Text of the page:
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Chop them up, keeping the white and green parts in separate piles. Chop up a shallot or two while you are at it.

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Heat up a pot of broth. You want to keep it warm the whole time you are making the risotto. Beef broth is best, vegetable is fine, but please don’t use chicken. Gianluca likes to make broth by putting a little Bovis in water. Bovis is similar to Marmite. Since that’s all we can get here in the US, that’s what we used (a couple teaspoons in a small pot of water should do it. Add until it tastes brothy).

Here is a trick to figuring out how much rice to use: two big handfuls of rice per person, plus one or two handfuls for the pot. So for three people, we used 8 handfuls of rice.  IMPORTANT: you cannot use just any rice; it must be short-grained Italian rice such as arborio or carnaroli. Carnaroli is difficult to find in the US, but you should be able to find arborio rice in most grocery stores.

Using a shallow saucepan, melt a walnut-sized piece of butter with a splash of olive oil over medium heat. Saute the shallots until soft.  Add the rice, raise heat up to medium-high and stir the rice constantly until the grains of rice begin to look semi transparent around the edges. Add a few glugs of a dry white wine, and reduce heat back to medium.  The wine will make the rice begin to release its starch and it will take on a slightly creamy appearance.

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Add the white part of the ramps, and stir gently for a few minutes.  Add a couple ladles of broth to almost cover the rice.  Keep stirring, and add a ladle of broth when needed. You don’t want to drown the rice, but you want to keep it from drying out. When the rice is almost done – done in this case means ‘al dente’, so a bit of a bite and not mushy at all – stir in the green part of the ramps, and then a walnut sized piece of butter. Adding butter at the end like this is called ‘mantecatura’ .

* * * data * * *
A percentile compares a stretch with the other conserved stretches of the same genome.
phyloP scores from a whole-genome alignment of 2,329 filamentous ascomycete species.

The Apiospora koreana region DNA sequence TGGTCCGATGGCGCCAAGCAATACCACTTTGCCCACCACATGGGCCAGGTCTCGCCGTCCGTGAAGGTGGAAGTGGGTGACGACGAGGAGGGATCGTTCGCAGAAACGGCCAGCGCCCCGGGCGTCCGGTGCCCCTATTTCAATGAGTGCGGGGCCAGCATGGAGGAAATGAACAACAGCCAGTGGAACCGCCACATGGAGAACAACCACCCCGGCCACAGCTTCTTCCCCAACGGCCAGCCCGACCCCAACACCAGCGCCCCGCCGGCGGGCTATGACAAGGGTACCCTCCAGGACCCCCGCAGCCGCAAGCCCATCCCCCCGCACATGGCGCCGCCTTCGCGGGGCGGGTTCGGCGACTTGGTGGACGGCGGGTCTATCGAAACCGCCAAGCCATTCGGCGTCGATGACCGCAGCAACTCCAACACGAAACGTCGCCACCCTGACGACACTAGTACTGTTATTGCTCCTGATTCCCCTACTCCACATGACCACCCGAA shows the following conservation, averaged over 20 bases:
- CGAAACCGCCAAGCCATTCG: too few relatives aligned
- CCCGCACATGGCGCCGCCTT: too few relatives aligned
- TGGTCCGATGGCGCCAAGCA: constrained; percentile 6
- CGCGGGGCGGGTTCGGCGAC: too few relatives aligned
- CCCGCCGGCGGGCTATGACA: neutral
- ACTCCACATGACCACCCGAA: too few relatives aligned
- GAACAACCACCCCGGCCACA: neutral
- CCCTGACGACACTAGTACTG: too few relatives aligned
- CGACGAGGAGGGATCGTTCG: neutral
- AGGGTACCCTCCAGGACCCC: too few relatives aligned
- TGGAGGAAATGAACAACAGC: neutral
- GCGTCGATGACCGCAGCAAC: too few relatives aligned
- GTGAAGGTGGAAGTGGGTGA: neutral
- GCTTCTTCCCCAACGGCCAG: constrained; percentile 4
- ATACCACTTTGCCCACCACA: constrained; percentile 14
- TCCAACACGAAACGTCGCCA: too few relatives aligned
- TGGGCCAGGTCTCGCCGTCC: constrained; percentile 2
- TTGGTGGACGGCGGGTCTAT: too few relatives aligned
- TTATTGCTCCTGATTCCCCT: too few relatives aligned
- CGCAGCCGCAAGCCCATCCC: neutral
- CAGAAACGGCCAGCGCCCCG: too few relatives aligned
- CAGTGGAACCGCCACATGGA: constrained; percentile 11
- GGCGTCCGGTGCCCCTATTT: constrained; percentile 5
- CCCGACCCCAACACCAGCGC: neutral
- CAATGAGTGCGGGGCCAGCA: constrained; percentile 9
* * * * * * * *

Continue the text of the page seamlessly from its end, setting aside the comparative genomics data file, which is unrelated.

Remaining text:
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Serve hot. Depending on your broth, it might have the right amount of salt or not enough.  If you’d like it a little saltier, try sprinkling some flaked salt on the top.  Adding a dusting of parmigiano is highly recommended! Eat immediately with the same wine you cooked with.

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Ramp Risotto
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Ingredients
  1. 1 large bunch ramps, cleaned with roots removed (approximately 20)
  2. 2 shallots, finely slices
  3. 10 handfuls arborio or carnaroli rice
  4. a small pot of broth (beef or vegetable)
  5. 2 walnut sized pieces of butter
  6. splash of olive oil
  7. a few glugs of a dry white wine
  8. Parmesan cheese (optional)
Instructions
  1. Finely chop the ramps, keeping the white and green parts separate.
  2. Using a shallow saucepan, melt a walnut-sized piece of butter with a splash of olive oil over medium heat. Saute the shallots until soft. Add the rice, raise heat up to medium-high and stir the rice constantly until the grains of rice begin to look semi transparent around the edges. Add a few glugs of a dry white wine, and reduce heat back to medium.
  3. Add the white part of the ramps, and stir gently for a few minutes. Add a couple ladles of broth to almost cover the rice. Keep stirring, and add a ladle of broth when needed. You don’t want to drown the rice, but you want to keep it from drying out. When the rice is almost done – done in this case means ‘al dente’, so a bit of a bite and not mushy at all – stir in the green part of the ramps, and then a walnut sized piece of butter. Serve hot.
Notes
  1. serves 4 people
Appalachian to Alpine http://appalachiantoalpine.com/
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One Response to Ramp Risotto ~ Alpine to Appalachian

  1. Diana Zahuranec October 21, 2015 at 11:13 am #

    I just left a comment on your risotto recipe for fresh porcini mushrooms, unaware that you’ve moved back to the US. I’ll be looking forward to seeing your Italian-inspired American recipes! Best of luck back in Appalachia country.